I purchased a one-pound strip steak, but I didn't do a good job choosing my steak. The one I got was too thin and the thickness varied. Thus it would be impossible to cook it to uniform doneness. The steak reached an internal temperature of 140° after just two minutes on each side, a little higher than desired.
Heating the pan in the oven and using a lot of oil did help. Not only was the steak seared uniformly across its surface, but the oil minimized smoking and setting off the smoke alarm. Since the oven had to be on to heat the skillet, I baked potatoes; the potato-baking temperature of 450° was close enough to the 500° recommended for heating the skillet. The recipe called for an herb butter garnish, but I skipped that.
Despite the issues with the steak, both it, and the potatoes, came out well. The potatoes were nice and creamy inside with a crispy skin. The steak was OK, not great, but a thicker, more evenly cut steak would solve that problem. All in all, this was a good method for cooking steak, though the preheating of the pan means you have to plan ahead. The side benefit to this, of course, is great baked potatoes.
24 November 2016
Easy Roast Turkey Breast recipe from Cooks Illustrated, November 2007
All-purpose Gravy recipe from Cooks Illustrated, November 2003
I prepared our Thanksgiving dinner for two this year. On the day before Thanksgiving, Diane fixed a vegan Thanksgiving dinner for four as Caryn and Brandon were in town. With just two of us cooking a whole turkey makes no sense. Even a full turkey breast, which can weigh upwards of 7 pounds is too much, so I purchased a three-pound half breast.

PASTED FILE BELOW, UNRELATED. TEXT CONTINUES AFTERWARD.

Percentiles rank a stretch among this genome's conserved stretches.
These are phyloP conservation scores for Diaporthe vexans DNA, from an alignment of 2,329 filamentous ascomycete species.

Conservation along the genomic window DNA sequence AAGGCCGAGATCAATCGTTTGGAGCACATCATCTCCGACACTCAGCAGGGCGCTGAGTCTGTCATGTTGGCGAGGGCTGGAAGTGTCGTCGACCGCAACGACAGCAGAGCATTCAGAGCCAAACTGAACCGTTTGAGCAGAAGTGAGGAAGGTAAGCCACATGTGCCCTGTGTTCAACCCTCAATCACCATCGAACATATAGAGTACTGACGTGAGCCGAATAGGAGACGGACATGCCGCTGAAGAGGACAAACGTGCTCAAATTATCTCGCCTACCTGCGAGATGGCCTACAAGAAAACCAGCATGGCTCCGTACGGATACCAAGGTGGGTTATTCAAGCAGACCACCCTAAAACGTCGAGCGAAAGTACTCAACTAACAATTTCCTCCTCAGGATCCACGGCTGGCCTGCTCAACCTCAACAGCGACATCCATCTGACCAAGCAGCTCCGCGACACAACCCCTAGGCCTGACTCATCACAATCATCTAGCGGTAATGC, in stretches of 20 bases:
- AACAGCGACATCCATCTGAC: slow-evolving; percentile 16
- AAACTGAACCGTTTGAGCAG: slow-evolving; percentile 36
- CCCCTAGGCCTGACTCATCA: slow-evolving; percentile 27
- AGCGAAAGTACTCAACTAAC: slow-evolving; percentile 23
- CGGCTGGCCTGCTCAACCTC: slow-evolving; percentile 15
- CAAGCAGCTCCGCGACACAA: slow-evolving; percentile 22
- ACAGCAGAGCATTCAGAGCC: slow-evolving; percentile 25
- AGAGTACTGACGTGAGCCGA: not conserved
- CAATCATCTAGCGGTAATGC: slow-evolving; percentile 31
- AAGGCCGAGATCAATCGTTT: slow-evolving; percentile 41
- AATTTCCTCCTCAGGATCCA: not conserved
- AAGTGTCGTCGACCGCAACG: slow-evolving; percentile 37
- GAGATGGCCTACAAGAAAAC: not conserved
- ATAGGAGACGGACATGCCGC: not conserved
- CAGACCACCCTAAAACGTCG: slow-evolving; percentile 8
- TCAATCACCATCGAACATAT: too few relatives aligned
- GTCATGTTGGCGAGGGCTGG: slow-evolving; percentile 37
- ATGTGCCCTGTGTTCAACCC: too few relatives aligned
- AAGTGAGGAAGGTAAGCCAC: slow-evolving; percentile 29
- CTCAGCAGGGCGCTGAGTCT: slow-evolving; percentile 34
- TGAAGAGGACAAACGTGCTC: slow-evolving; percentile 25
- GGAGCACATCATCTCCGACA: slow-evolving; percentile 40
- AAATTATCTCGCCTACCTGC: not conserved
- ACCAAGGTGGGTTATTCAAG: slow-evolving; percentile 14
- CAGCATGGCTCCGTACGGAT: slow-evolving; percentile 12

The recipe to roast the turkey was, as advertised, easy. The turkey was brined for about three hours. A butter/salt/pepper mixture was rubbed on the breast under the skin. The turkey was roasted in a 325° oven for about 90 minutes with the roasting pan filled with water (the turkey was on a rack above the water). It then rested for 20 minutes before carving.
A disadvantage to cooking a small amount of turkey this way is the lack of drippings for making gravy. I found a recipe for an all-purpose gravy that is made without meat drippings. It uses onion, celery, carrots with a mixture of beef and chicken stock. I halved the recipe which worked out pretty well for this size turkey.
Thanksgiving dinner was good. We enjoyed the turkey. The gravy was passable though it was not the same as having turkey gravy. We had leftovers for one sandwich, one dinner, and then several nights of our Almond Turkey with Peas.